Editor’s note: This article was provided by the Western Outdoor News.
Lack of water, and hence, lack of flooded marshland, has crowded an estimated 2 million ducks and geese into California’s Tulelake/Klamath Basin. The result is widespread avian cholera, killing an estimated 5,000-10,000 ducks and geese thus far. Roughly three-quarters of the die-off is snow and Ross’ geese, with an estimated 1,000 pintails.
“This is a real disaster,” said retired hunting guide Jay Welch, who lives near Tulelake. “The refuge ponds have, for the most part, dried up, and that puts the birds in tight quarters, and to make things worse, we are having a much higher than normal return of birds from the south.”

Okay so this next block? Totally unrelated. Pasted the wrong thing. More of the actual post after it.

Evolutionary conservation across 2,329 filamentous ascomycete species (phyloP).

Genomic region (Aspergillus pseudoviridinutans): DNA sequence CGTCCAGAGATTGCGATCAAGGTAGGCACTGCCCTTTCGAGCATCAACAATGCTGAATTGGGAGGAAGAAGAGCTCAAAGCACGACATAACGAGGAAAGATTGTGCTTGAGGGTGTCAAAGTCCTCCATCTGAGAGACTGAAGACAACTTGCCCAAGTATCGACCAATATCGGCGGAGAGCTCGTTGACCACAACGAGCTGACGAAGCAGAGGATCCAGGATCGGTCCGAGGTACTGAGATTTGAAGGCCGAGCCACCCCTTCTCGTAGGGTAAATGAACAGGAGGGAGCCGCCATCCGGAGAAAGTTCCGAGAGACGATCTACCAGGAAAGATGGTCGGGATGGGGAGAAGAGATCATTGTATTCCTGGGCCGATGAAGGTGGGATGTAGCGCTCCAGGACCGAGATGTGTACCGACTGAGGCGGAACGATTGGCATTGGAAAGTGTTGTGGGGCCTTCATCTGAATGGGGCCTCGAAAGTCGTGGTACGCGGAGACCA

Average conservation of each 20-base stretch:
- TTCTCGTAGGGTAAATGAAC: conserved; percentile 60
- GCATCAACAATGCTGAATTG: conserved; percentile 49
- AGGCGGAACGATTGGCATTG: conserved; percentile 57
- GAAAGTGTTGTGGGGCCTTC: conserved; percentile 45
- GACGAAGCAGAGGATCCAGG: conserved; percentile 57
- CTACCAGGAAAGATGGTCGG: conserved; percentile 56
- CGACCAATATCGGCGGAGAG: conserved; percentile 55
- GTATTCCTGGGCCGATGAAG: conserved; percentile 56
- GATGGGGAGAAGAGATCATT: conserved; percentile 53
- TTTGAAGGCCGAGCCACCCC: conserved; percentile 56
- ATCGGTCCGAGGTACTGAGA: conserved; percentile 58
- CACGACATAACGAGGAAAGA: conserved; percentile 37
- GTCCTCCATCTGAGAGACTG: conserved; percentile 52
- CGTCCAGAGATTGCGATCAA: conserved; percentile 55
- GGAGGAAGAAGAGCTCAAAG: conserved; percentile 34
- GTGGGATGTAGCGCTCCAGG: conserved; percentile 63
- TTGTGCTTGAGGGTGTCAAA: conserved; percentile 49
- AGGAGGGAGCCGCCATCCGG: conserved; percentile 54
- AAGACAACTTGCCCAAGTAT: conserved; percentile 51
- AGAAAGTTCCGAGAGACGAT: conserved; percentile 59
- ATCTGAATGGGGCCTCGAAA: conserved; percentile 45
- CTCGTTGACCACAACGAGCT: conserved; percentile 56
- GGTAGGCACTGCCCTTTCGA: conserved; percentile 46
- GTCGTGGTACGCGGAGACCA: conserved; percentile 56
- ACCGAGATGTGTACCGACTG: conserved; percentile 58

According to Ron Cole, manager of the Klamath Basin National Wildlife Refuges Complex, limited water deliveries to the refuges, combined with a very large waterfowl migration heading back north, has resulted in a higher than usual cholera outbreak.
It’s the worst outbreak of avian cholera in years, according to staff at the refuge. With the help of Cal-Ore Waterfowl and Wetlands Council (COWWC), they have picked up approximately 3,500 dead birds so far. Further losses can only be mitigated by picking up dead and diseased birds as soon as possible, or by increasing the amount of flooded land so the birds can disperse.mEven with the increased water being sent and the elevated efforts to pick up dead birds, total die-off could reach 15,000 birds.